Members of the Blood Products Advisory Committee to the Food and Drug Administration convened for their 102nd meeting in Gaithersburg, Md., on May 15-16, to advise the FDA on the safety and effectiveness of the proposed OraQuick In-Home HIV Test, and evaluation of potential new plasma products manufactured following storage at room temperature for up to 24 hours.
The OraQuick In-Home HIV Test has been available for a number of years as a home sample kit for a test performed by a commercial lab. The current request before the FDA was to allow the test to be performed in the home. The committee was asked to consider the risk of false-negative and false-positive results; whether available data provide reasonable assurance that the test is safe and effective for its intended use; and any risk mitigation strategies that should be considered, as well as the labeling. The BPAC voted unanimously that the benefits of the in-home test outweigh the possibility of risks for consumers. The outcome of the BPAC vote was consistent with the position of approximately 25 health care professionals and HIV/AIDS advocates who addressed the committee in support of the decision.
NOTE: On July 3, 2012 the FDA approved the OraQuick In-Home HIV Test as an in-vitro diagnostic home-use test for HIV (HIV-1 and HIV-2) in oral fluid.
Device manufacturers (apheresis and whole blood) asked the FDA to consider whether plasma for transfusion manufactured either from whole blood or by apheresis could qualify for licensure when freezing does not take place for as long as 24 hours following storage at room temperature. For purposes of discussion at the BPAC meeting, the products were collectively termed PF24RT24. After much consideration, the committee focused its advice on clinical benefits versus potential risks rather than attempting to respond to specific questions concerning Protein S, which the committee determined was a less important issue. The vote was unanimous in favor of clinical benefit. The committee did not reach a consensus on whether any particular distinctions might be needed if PF24RT24 was to be relabeled "Thawed Plasma" with two members voting "yes," five abstentions, and six "no" votes.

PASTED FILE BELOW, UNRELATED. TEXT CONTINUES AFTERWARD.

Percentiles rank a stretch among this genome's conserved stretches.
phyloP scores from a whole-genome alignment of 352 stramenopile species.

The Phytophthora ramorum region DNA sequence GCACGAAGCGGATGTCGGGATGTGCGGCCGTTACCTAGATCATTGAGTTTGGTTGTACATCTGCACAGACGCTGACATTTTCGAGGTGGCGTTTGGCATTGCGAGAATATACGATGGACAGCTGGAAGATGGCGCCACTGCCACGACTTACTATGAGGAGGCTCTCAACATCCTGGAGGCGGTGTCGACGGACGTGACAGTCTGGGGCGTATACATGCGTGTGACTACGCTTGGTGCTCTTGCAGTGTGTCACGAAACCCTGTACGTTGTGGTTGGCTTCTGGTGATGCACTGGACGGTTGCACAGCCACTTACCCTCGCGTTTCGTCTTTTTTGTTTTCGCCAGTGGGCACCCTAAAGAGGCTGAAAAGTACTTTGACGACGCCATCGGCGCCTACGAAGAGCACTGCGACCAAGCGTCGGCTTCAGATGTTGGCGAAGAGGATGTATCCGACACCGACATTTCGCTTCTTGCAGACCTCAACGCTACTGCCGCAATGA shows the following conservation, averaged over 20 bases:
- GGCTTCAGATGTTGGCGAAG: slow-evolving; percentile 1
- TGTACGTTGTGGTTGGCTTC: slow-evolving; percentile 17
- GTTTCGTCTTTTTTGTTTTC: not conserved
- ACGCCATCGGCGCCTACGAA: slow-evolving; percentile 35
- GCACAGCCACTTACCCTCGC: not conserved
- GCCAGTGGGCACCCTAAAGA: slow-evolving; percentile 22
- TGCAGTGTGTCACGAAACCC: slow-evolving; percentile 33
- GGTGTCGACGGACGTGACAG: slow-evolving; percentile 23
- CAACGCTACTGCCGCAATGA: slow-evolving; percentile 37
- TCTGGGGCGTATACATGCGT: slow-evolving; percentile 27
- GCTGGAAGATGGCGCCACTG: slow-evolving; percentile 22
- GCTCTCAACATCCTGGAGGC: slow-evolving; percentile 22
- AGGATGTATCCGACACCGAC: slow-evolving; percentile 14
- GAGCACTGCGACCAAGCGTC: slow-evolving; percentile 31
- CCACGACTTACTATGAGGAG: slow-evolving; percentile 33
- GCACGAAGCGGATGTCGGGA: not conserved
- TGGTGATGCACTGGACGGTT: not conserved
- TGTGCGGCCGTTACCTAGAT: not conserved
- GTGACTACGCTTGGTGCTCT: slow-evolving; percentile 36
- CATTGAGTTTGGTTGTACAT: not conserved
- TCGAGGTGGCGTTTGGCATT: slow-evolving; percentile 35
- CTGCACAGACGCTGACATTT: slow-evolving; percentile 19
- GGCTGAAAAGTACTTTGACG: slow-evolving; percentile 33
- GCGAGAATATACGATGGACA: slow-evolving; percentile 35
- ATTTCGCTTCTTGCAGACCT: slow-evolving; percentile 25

NOTE: In the weeks following the BPAC meeting, apheresis device manufacturers Fenwal, Haemonetics and Terumo BCT — who previously had PF24RT24 products reviewed by the FDA — communicated with the agency and determined that it was appropriate to resubmit their applications with minor modifications based on the discussions at the BPAC meeting.
The agenda, meeting materials and transcript from the May 15-16 meeting are available. A search of the May 16 transcript will reveal brief presentations in the open public hearing by each of the sponsors of the four products discussed as PF24RT24: Sponsor A,Terumo BCT; Sponsor B, Fenwal, Inc.; Sponsor C, MacoPharma USA; and Sponsor D, Hemerus Medical. Of particular interest is the presentation by Michael Spearman, chief executive officer of Hemerus Medical, and John Hess, MD, director of transfusion medicine and the University of Maryland Medical Center, that also includes information on a new red cell storage solution that Hemerus has developed.